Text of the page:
Russian police have detained several journalists who were protesting in Moscow on August 21 against a decision by authorities to label a top independent television channel as a “foreign agent.”
To circumvent Russian laws against unauthorized protest gatherings, the journalists held individual pickets outside the main headquarters of the country's top domestic security agency, the FSB, on Moscow's Lubyanka Square.
They were detained after holding up protest signs with messages such as “Journalism is not a crime” and “You are afraid of the truth."
The protests follow a decision by Russia's Justice Ministry on August 20 to add the Dozhd television channel (TV Rain) and the online investigative outlet Important Stories to its list of organizations deemed as “foreign agents."
Dozhd has denounced the designation as unfair and says it will appeal.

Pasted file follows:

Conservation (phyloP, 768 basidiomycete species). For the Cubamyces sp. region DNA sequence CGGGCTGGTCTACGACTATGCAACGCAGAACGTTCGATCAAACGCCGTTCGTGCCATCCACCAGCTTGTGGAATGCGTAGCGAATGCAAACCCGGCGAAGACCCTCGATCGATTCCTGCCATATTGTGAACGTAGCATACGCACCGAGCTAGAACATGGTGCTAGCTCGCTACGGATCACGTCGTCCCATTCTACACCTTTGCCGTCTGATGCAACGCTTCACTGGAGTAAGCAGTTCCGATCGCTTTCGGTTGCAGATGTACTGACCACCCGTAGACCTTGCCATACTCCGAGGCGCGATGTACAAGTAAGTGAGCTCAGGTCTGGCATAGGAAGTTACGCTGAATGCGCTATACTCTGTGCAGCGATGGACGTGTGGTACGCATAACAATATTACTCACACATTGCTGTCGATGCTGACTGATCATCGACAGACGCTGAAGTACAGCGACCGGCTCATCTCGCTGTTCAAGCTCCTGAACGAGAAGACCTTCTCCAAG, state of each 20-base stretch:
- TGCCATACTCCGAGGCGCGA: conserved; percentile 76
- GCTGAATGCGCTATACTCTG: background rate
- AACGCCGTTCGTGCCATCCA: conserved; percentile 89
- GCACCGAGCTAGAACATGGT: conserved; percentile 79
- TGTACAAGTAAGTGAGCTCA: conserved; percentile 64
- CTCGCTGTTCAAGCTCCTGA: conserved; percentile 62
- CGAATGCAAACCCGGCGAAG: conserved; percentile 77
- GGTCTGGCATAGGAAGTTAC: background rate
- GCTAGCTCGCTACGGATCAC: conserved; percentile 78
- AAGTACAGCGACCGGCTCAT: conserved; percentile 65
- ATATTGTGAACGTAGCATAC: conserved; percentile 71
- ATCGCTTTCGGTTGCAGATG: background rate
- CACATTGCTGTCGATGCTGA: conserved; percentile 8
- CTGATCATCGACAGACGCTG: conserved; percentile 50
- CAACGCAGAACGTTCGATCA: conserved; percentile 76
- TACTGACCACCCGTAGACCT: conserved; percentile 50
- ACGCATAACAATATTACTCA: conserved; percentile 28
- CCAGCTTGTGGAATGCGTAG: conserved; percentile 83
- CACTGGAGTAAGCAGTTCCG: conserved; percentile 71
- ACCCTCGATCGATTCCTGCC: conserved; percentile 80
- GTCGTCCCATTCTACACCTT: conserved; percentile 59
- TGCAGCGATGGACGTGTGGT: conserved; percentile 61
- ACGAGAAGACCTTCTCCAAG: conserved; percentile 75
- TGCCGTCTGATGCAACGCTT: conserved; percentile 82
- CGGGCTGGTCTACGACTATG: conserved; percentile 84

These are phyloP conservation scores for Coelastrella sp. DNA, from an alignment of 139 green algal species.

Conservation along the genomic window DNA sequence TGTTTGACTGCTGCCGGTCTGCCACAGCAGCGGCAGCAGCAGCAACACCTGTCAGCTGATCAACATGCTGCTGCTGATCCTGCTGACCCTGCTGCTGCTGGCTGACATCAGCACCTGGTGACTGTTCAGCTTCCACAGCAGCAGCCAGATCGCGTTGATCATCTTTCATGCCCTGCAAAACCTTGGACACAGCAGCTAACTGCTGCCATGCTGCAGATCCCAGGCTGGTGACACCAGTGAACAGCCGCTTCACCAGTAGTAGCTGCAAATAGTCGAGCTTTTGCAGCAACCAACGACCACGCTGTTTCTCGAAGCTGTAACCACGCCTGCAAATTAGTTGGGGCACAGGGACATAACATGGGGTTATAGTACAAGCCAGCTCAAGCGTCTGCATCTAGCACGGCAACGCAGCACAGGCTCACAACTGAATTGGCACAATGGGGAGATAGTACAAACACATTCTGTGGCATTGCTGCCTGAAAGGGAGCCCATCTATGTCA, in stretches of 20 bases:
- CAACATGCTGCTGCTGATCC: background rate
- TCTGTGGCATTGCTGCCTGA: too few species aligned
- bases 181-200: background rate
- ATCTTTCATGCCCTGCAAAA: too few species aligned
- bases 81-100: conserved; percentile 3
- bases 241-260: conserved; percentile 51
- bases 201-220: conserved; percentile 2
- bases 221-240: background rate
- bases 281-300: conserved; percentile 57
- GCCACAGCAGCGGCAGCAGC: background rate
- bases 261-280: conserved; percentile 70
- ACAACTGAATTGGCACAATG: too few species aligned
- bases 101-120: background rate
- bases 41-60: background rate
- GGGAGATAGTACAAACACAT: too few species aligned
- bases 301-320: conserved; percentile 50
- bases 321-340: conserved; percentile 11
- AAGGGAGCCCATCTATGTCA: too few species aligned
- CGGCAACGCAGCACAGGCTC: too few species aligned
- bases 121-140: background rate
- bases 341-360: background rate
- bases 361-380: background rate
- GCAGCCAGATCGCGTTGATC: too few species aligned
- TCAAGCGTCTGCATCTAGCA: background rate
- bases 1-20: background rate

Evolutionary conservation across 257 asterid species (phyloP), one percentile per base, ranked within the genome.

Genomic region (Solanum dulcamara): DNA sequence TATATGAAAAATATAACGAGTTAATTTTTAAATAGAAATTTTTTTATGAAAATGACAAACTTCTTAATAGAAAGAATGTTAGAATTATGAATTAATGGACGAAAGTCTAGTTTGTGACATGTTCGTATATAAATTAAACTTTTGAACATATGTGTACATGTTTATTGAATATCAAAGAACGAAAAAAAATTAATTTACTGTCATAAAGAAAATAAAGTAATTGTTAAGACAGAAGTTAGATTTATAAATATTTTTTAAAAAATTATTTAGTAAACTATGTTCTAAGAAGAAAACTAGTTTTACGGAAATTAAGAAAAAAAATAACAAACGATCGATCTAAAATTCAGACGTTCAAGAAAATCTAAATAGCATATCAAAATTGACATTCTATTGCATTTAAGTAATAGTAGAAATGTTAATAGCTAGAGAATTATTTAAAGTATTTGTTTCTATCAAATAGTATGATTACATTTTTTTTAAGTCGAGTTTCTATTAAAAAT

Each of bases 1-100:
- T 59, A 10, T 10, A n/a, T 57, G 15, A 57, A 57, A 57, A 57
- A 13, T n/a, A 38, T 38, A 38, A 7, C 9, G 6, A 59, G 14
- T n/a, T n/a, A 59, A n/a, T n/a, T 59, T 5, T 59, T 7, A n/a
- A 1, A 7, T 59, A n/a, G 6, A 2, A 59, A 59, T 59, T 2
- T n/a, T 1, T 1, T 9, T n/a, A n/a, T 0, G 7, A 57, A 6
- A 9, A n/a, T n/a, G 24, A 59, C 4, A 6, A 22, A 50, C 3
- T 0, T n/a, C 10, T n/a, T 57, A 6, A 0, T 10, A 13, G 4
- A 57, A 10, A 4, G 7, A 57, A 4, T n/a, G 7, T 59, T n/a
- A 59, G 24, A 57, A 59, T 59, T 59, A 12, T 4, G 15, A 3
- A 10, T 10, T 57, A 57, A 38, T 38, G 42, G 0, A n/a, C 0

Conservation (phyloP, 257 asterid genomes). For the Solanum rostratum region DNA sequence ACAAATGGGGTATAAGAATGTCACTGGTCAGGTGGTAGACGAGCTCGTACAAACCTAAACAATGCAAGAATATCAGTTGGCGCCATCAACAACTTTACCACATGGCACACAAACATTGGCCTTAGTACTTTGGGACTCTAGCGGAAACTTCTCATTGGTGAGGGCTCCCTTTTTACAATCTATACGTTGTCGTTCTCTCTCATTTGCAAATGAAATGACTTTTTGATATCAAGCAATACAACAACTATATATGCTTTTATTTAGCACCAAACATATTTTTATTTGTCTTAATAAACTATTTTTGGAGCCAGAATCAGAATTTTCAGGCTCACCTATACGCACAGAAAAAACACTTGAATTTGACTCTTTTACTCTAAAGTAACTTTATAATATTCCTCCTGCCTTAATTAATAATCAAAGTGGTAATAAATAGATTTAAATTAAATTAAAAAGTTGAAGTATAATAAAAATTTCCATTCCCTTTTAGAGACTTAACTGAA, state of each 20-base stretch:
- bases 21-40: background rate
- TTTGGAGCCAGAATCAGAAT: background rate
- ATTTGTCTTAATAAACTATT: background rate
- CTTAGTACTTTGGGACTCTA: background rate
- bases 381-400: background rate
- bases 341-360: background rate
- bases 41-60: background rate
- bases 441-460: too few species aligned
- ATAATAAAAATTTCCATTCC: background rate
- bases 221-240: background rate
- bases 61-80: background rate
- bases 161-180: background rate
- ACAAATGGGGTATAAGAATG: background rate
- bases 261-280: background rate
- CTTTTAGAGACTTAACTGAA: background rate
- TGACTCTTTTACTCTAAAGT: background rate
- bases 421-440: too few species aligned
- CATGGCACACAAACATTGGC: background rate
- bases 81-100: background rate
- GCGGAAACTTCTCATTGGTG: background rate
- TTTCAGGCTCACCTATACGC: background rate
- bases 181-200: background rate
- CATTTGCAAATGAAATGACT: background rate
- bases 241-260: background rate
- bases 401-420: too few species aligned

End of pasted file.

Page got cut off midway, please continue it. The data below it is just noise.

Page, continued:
Dozhd operates online and has long been a platform where Kremlin critics who are unable to get on state TV have been able to express their views.
The channel has been sharply critical of Russian authorities’ crackdown on dissent. It has regularly carried live reports about opposition protests.
It also has extensively covered the poisoning and the imprisonment of Russian opposition leader Aleksei Navalny and the criminal cases authorities have launched against his allies.
The "foreign agent" designation was made under a law used by Russian authorities to target nongovernmental organizations and individuals who receive funding from abroad and are deemed to be engaging in "political" activity.
Rights groups and other critics say the law is a tool to crack down on media freedom and silence the critics of Russian President Vladimir Putin and his allies.
Russian authorities have raised pressure on the opposition and independent media ahead of parliamentary elections in September -- a vote seen as an important part of Putin's effort to consolidate his rule ahead of the country's 2024 presidential election.
The "foreign agent" label implies closer government scrutiny. It also has connotations that could undermine the credibility of media outlets and hurt their advertising revenue.